Here, I provide two examples. The first examples investigates what can go wrong when precision is used as a performance metric. The second example shows a setting in which the use of precision is adequate.

What can go wrong when using precision?

Precision is a particularly bad measure when there are few observations that belong to the positive class. Let us assume a clinical data set in which \(90\%\) of persons are diseased (positive class) and only \(10\%\) are healthy (negative class). Let us assume we have developed two tests for classifying whether a patient is diseased or healthy. Both tests have an accuracy of 80% but make different types of errors.

# to use waffle, you need 
#   o FontAwesome
#   o register the fonts using extrafonts::font_import()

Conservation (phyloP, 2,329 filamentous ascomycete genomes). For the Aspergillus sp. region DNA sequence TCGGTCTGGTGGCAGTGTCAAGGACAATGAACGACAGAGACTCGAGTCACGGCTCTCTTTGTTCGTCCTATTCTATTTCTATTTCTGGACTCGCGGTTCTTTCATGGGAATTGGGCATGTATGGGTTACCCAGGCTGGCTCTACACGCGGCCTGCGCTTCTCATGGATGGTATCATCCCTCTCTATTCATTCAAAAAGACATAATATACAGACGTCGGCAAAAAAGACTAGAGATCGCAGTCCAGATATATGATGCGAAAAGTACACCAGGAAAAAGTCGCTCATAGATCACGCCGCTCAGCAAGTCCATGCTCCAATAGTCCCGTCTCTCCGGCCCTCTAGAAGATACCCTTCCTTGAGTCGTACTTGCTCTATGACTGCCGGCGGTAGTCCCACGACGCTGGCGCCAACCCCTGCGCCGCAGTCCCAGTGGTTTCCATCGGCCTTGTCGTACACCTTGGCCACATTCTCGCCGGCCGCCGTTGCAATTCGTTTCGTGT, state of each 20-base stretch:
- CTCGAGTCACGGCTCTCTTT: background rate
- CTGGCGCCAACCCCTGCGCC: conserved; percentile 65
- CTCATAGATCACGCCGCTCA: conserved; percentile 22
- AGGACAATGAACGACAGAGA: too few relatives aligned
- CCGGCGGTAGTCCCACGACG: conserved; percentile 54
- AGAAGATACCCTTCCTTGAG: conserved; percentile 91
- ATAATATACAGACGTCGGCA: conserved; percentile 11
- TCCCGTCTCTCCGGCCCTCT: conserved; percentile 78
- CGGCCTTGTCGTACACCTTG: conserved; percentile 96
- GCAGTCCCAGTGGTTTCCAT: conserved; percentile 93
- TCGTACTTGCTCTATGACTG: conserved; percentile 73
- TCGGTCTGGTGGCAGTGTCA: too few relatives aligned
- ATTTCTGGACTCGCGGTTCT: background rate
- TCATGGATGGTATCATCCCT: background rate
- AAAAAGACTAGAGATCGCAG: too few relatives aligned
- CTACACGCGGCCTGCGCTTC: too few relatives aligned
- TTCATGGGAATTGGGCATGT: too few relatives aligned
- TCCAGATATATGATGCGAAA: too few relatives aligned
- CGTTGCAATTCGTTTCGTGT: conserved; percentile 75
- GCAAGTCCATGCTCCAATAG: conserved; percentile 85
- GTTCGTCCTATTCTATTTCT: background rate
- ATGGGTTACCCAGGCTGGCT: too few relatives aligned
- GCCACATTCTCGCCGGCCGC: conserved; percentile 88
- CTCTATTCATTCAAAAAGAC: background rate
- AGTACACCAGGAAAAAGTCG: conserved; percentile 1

ref.colors <- c("#c14141", "#1853b2")
false.colors <- c("#9b3636", "#0e3168")
true.colors <- c("#f75959", "#2474f2")
    waffle(c("Diseased" = 90, "Healthy" = 10), rows = 5, use_glyph = "child", 
        glyph_size = 5, title = "Reference", colors = ref.colors),
    waffle(c("Diseased (TP)" = 80, "Healthy (FN)" = 10, "Diseased (FP)" = 10), 
        rows = 5, use_glyph = "child", 
        glyph_size = 5, title = "Clinical Test 1", colors = c(true.colors[1], false.colors[2], false.colors[1])),
    waffle(c("Diseased (TP)" = 70, "Healthy (FN)" = 20, "Healthy (TN)" = 10), 
        rows = 5, use_glyph = "child", 
        glyph_size = 5, title = "Clinical Test 2", colors = c(true.colors[1], false.colors[2], true.colors[2]))

Confusion matrix for the first test